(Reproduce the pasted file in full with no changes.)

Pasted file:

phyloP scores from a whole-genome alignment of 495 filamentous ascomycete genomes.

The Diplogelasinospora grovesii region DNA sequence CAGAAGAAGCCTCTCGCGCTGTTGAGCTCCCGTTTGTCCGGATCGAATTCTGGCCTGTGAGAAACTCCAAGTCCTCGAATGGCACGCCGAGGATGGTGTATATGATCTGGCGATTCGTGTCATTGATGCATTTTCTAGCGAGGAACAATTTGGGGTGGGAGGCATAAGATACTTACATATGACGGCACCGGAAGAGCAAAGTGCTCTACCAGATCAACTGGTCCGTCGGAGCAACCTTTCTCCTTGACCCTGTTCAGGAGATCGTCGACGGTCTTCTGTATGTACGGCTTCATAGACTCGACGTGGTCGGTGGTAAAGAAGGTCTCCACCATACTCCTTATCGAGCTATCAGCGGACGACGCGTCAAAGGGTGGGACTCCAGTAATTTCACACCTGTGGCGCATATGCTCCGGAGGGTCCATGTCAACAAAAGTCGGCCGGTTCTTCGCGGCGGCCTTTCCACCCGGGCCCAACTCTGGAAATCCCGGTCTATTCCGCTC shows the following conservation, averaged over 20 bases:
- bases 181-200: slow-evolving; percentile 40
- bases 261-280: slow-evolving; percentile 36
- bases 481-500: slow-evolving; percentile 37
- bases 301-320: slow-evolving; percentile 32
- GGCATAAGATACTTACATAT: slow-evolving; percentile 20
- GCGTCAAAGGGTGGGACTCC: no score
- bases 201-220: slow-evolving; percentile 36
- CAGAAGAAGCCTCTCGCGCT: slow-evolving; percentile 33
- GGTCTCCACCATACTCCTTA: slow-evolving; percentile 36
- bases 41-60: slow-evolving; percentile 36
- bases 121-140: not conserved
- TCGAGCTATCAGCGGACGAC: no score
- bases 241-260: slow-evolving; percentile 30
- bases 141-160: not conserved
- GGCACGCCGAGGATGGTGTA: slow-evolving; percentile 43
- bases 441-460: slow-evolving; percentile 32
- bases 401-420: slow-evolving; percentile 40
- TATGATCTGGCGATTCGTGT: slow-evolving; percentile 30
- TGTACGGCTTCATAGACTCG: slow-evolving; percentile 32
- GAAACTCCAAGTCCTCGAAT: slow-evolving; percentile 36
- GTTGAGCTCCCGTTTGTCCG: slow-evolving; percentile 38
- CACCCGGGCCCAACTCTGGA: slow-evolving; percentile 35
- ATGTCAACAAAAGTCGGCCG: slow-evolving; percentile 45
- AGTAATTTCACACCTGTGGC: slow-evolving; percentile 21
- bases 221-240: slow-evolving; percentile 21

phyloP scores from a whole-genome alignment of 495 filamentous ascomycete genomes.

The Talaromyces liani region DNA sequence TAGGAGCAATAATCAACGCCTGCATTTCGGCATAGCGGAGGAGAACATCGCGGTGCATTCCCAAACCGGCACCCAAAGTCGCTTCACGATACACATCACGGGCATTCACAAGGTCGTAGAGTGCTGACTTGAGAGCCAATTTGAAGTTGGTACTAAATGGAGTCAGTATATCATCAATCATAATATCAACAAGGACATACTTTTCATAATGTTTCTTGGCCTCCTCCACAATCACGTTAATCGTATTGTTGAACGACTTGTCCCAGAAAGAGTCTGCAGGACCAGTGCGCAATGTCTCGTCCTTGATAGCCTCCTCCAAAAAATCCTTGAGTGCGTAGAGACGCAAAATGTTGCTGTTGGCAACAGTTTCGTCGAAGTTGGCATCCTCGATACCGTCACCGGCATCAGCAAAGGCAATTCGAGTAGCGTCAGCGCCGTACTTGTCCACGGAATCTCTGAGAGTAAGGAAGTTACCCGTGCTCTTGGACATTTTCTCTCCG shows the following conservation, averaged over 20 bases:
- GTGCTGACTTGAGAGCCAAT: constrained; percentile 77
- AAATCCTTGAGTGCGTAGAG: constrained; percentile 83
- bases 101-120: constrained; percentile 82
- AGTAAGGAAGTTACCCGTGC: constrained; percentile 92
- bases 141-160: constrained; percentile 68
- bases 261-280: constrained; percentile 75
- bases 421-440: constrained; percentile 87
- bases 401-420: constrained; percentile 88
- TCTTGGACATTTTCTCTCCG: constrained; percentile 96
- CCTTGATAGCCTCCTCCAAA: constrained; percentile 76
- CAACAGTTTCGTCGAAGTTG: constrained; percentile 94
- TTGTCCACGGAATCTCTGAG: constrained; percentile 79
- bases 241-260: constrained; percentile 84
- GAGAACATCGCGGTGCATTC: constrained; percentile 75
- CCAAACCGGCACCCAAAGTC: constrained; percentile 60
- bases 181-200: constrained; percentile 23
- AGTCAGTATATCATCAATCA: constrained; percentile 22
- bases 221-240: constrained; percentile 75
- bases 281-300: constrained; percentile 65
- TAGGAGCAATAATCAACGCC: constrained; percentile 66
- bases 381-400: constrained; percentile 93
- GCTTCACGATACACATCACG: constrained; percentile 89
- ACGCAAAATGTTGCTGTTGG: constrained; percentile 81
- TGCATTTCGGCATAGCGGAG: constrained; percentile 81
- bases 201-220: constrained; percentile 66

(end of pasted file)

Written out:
phyloP scores from a whole-genome alignment of 495 filamentous ascomycete genomes.

The Diplogelasinospora grovesii region DNA sequence CAGAAGAAGCCTCTCGCGCTGTTGAGCTCCCGTTTGTCCGGATCGAATTCTGGCCTGTGAGAAACTCCAAGTCCTCGAATGGCACGCCGAGGATGGTGTATATGATCTGGCGATTCGTGTCATTGATGCATTTTCTAGCGAGGAACAATTTGGGGTGGGAGGCATAAGATACTTACATATGACGGCACCGGAAGAGCAAAGTGCTCTACCAGATCAACTGGTCCGTCGGAGCAACCTTTCTCCTTGACCCTGTTCAGGAGATCGTCGACGGTCTTCTGTATGTACGGCTTCATAGACTCGACGTGGTCGGTGGTAAAGAAGGTCTCCACCATACTCCTTATCGAGCTATCAGCGGACGACGCGTCAAAGGGTGGGACTCCAGTAATTTCACACCTGTGGCGCATATGCTCCGGAGGGTCCATGTCAACAAAAGTCGGCCGGTTCTTCGCGGCGGCCTTTCCACCCGGGCCCAACTCTGGAAATCCCGGTCTATTCCGCTC shows the following conservation, averaged over 20 bases:
- bases 181-200: slow-evolving; percentile 40
- bases 261-280: slow-evolving; percentile 36
- bases 481-500: slow-evolving; percentile 37
- bases 301-320: slow-evolving; percentile 32
- GGCATAAGATACTTACATAT: slow-evolving; percentile 20
- GCGTCAAAGGGTGGGACTCC: no score
- bases 201-220: slow-evolving; percentile 36
- CAGAAGAAGCCTCTCGCGCT: slow-evolving; percentile 33
- GGTCTCCACCATACTCCTTA: slow-evolving; percentile 36
- bases 41-60: slow-evolving; percentile 36
- bases 121-140: not conserved
- TCGAGCTATCAGCGGACGAC: no score
- bases 241-260: slow-evolving; percentile 30
- bases 141-160: not conserved
- GGCACGCCGAGGATGGTGTA: slow-evolving; percentile 43
- bases 441-460: slow-evolving; percentile 32
- bases 401-420: slow-evolving; percentile 40
- TATGATCTGGCGATTCGTGT: slow-evolving; percentile 30
- TGTACGGCTTCATAGACTCG: slow-evolving; percentile 32
- GAAACTCCAAGTCCTCGAAT: slow-evolving; percentile 36
- GTTGAGCTCCCGTTTGTCCG: slow-evolving; percentile 38
- CACCCGGGCCCAACTCTGGA: slow-evolving; percentile 35
- ATGTCAACAAAAGTCGGCCG: slow-evolving; percentile 45
- AGTAATTTCACACCTGTGGC: slow-evolving; percentile 21
- bases 221-240: slow-evolving; percentile 21

phyloP scores from a whole-genome alignment of 495 filamentous ascomycete genomes.

The Talaromyces liani region DNA sequence TAGGAGCAATAATCAACGCCTGCATTTCGGCATAGCGGAGGAGAACATCGCGGTGCATTCCCAAACCGGCACCCAAAGTCGCTTCACGATACACATCACGGGCATTCACAAGGTCGTAGAGTGCTGACTTGAGAGCCAATTTGAAGTTGGTACTAAATGGAGTCAGTATATCATCAATCATAATATCAACAAGGACATACTTTTCATAATGTTTCTTGGCCTCCTCCACAATCACGTTAATCGTATTGTTGAACGACTTGTCCCAGAAAGAGTCTGCAGGACCAGTGCGCAATGTCTCGTCCTTGATAGCCTCCTCCAAAAAATCCTTGAGTGCGTAGAGACGCAAAATGTTGCTGTTGGCAACAGTTTCGTCGAAGTTGGCATCCTCGATACCGTCACCGGCATCAGCAAAGGCAATTCGAGTAGCGTCAGCGCCGTACTTGTCCACGGAATCTCTGAGAGTAAGGAAGTTACCCGTGCTCTTGGACATTTTCTCTCCG shows the following conservation, averaged over 20 bases:
- GTGCTGACTTGAGAGCCAAT: constrained; percentile 77
- AAATCCTTGAGTGCGTAGAG: constrained; percentile 83
- bases 101-120: constrained; percentile 82
- AGTAAGGAAGTTACCCGTGC: constrained; percentile 92
- bases 141-160: constrained; percentile 68
- bases 261-280: constrained; percentile 75
- bases 421-440: constrained; percentile 87
- bases 401-420: constrained; percentile 88
- TCTTGGACATTTTCTCTCCG: constrained; percentile 96
- CCTTGATAGCCTCCTCCAAA: constrained; percentile 76
- CAACAGTTTCGTCGAAGTTG: constrained; percentile 94
- TTGTCCACGGAATCTCTGAG: constrained; percentile 79
- bases 241-260: constrained; percentile 84
- GAGAACATCGCGGTGCATTC: constrained; percentile 75
- CCAAACCGGCACCCAAAGTC: constrained; percentile 60
- bases 181-200: constrained; percentile 23
- AGTCAGTATATCATCAATCA: constrained; percentile 22
- bases 221-240: constrained; percentile 75
- bases 281-300: constrained; percentile 65
- TAGGAGCAATAATCAACGCC: constrained; percentile 66
- bases 381-400: constrained; percentile 93
- GCTTCACGATACACATCACG: constrained; percentile 89
- ACGCAAAATGTTGCTGTTGG: constrained; percentile 81
- TGCATTTCGGCATAGCGGAG: constrained; percentile 81
- bases 201-220: constrained; percentile 66